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GTAP Resource #5843

"Distributing water between competing users in the Netherlands"
by Levin-Koopman, Jason, Onno Kuik, Richard Tol, Marnix Van Der Vat, Joachim Hunink and Roy Brouwer


Abstract
The Netherlands is a delta country where water is usually abundant. Large investments in water infrastructure aim to prevent flooding, irrigate farmland and ensure the health of polder lands and nature. During the limited periods when water is scarce, agriculture is low on the priority list for water allocation: farmers may be restricted in expanding irrigation operations or be even temporarily forbidden from using the equipment already installed. This comes at a cost to agricultural production. Water in this context is a unique economic input that is not privately owned, not always scarce, and not always allocated according to market principles. Nonetheless, the framework of a computable general equilibrium model (CGE) can be very effective in assessing economy-wide changes from periods of water scarcity and weighing this against policy initiatives to reduce water scarcity. In this paper we explore adaptation possibilities to water scarcity from climate change with a particular focus on the challenges of interpretation of the CGE methodology for water in the context of the Netherlands. We explore this by examining three studies, each of which uses a CGE model. The first explores the extent of the autonomous market response. The second explores the planned adaptation of increased investment in irrigation water infrastructure in the agricultural sector, making a distinction between ground and surface water and the third study explores the planned adaptation of introducing explicit water markets between industry, agriculture and public water services. All three studies find that when assessing the economic impacts of climate change it is important to look at the larger economy wide effects including the sectors that are not directly affected by the aspect of climate change under examination. We further make a methodological point that even in a single country such as the Netherlands interpretations of water as a primary input can vary significantly.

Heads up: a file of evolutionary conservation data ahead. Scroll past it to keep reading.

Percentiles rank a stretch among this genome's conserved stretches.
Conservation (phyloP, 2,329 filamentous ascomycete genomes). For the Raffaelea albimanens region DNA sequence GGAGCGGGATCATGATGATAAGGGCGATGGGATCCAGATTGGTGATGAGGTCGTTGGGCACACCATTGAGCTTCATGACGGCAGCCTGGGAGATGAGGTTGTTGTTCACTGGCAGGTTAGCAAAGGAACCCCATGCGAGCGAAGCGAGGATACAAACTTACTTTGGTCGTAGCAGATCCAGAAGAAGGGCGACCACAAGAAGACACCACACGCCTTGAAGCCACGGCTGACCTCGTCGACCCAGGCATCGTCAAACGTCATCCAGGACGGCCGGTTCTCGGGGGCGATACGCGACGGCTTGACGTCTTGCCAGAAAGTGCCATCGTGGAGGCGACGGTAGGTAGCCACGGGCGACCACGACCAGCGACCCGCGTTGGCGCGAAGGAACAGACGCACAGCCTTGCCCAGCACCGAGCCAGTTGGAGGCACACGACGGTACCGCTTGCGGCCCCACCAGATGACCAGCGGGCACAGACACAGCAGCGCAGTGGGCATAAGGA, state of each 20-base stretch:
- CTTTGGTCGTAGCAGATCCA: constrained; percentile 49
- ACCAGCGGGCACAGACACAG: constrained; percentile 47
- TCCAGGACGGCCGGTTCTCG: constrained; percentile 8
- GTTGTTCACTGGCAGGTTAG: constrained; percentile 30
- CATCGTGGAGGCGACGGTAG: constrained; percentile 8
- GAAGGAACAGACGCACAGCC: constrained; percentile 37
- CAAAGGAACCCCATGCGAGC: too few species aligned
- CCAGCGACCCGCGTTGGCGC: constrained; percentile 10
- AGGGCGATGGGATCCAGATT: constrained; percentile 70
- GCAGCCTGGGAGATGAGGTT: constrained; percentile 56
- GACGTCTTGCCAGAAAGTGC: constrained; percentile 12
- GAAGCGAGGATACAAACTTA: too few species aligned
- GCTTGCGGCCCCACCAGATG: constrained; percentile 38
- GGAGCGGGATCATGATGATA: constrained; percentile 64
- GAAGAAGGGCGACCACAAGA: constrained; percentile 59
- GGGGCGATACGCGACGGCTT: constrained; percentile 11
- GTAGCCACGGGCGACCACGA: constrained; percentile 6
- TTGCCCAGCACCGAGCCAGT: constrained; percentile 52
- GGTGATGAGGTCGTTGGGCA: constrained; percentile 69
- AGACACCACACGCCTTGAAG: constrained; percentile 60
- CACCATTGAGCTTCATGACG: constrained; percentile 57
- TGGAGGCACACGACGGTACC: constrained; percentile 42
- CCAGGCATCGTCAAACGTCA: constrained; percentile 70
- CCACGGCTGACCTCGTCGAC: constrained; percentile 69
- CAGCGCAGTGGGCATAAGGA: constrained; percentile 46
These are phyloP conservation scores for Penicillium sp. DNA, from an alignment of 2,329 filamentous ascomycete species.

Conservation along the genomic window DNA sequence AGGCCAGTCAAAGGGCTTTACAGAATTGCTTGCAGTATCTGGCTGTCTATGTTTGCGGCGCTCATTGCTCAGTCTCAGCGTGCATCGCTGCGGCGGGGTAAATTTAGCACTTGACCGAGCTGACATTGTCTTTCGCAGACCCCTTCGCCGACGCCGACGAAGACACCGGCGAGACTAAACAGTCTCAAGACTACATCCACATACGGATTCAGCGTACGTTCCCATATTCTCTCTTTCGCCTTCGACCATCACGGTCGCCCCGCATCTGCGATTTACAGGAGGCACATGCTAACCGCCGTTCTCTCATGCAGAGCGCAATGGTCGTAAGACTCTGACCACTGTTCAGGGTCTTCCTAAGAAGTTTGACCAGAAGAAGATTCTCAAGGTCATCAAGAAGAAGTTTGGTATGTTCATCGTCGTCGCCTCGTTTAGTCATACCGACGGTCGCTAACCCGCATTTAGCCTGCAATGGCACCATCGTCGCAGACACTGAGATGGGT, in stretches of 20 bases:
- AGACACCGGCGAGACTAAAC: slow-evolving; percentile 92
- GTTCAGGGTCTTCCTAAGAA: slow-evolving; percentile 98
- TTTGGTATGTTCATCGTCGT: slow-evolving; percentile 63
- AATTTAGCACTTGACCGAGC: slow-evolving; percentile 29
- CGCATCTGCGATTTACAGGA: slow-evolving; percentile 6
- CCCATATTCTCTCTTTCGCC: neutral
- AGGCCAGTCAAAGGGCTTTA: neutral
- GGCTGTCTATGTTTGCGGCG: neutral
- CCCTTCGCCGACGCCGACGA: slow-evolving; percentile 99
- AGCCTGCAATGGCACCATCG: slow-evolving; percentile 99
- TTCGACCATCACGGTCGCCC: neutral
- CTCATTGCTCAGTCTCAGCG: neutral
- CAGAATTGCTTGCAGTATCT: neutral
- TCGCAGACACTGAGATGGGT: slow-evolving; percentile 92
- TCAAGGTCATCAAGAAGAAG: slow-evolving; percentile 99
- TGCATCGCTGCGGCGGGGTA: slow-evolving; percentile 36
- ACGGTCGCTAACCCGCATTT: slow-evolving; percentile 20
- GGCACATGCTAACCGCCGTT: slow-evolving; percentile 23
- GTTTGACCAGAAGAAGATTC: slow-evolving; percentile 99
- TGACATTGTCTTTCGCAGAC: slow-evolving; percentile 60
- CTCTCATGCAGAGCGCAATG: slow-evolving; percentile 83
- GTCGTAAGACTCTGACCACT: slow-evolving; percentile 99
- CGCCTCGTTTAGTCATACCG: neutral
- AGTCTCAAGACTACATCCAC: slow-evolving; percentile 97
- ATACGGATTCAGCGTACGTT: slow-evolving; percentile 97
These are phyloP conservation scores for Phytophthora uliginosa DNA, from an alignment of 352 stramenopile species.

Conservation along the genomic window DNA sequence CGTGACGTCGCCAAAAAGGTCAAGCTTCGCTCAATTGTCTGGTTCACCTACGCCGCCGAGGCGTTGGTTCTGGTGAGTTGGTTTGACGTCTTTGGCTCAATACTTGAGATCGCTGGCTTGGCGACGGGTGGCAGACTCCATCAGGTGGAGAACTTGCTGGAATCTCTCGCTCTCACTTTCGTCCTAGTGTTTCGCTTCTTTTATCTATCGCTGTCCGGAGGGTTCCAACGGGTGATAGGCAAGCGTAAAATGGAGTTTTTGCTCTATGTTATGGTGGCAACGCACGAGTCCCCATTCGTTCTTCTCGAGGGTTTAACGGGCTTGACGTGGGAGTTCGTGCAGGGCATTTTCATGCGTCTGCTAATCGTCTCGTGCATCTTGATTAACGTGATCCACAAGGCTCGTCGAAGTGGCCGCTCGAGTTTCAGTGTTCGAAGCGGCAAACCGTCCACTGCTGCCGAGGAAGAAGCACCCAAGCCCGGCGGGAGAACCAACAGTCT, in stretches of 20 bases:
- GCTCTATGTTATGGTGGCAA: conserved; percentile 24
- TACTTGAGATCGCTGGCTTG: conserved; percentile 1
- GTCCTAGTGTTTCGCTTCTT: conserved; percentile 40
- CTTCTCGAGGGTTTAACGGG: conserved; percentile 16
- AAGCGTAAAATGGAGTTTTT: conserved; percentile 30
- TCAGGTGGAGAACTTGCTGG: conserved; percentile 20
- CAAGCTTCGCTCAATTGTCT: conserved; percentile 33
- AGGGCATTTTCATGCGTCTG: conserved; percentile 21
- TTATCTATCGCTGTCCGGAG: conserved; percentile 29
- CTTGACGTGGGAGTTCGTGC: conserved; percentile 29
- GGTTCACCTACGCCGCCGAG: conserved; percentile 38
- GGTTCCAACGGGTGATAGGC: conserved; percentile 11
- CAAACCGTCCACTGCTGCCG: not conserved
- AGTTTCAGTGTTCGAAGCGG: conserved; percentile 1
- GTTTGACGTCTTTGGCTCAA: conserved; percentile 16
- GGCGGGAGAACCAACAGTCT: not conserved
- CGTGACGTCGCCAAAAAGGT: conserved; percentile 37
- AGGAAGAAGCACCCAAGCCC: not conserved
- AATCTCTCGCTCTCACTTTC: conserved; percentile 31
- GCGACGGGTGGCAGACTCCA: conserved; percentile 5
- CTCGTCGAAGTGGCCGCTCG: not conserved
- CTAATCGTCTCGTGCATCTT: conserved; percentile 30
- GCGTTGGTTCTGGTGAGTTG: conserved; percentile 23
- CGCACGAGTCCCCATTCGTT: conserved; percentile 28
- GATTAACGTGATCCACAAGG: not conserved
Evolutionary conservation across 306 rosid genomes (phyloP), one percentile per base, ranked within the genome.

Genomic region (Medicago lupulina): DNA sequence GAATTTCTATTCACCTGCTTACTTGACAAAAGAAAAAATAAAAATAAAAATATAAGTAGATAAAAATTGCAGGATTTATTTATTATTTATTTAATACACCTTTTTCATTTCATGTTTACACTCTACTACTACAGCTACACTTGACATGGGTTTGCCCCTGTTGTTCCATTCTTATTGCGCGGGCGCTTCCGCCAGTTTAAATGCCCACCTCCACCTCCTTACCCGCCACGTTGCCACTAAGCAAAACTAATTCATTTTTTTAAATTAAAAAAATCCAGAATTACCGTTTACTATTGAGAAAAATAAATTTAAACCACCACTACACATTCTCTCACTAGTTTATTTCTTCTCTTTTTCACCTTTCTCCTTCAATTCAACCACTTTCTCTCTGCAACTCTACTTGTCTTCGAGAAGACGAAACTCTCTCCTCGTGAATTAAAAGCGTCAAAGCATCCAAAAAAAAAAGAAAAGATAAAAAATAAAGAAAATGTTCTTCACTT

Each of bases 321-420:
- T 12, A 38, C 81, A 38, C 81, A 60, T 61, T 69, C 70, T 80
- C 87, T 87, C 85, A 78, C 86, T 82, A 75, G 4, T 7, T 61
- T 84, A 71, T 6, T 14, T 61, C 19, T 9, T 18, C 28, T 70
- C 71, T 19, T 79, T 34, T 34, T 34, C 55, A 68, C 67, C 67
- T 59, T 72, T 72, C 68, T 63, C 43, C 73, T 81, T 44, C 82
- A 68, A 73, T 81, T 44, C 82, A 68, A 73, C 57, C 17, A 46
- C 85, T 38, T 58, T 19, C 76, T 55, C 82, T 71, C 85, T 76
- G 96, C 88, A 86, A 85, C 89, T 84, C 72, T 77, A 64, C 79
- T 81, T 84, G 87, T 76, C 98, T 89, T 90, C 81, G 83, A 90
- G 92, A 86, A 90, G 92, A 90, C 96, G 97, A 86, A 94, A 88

Resource Details (Export Citation) GTAP Keywords
Category: 2019 Conference Paper
Status: Published
By/In: Economy-Wide Modeling of Water at Regional and Global Scales by Springer; Presented at the 22nd Annual Conference on Global Economic Analysis, Warsaw, Poland
Date: 2019
Version:
Created: Levin-Koopman, J. (4/15/2019)
Updated: Levin-Koopman, J. (4/15/2019)
Visits: 857
- Climate change policy
- Climate impacts
- Water
- Europe (Northern)


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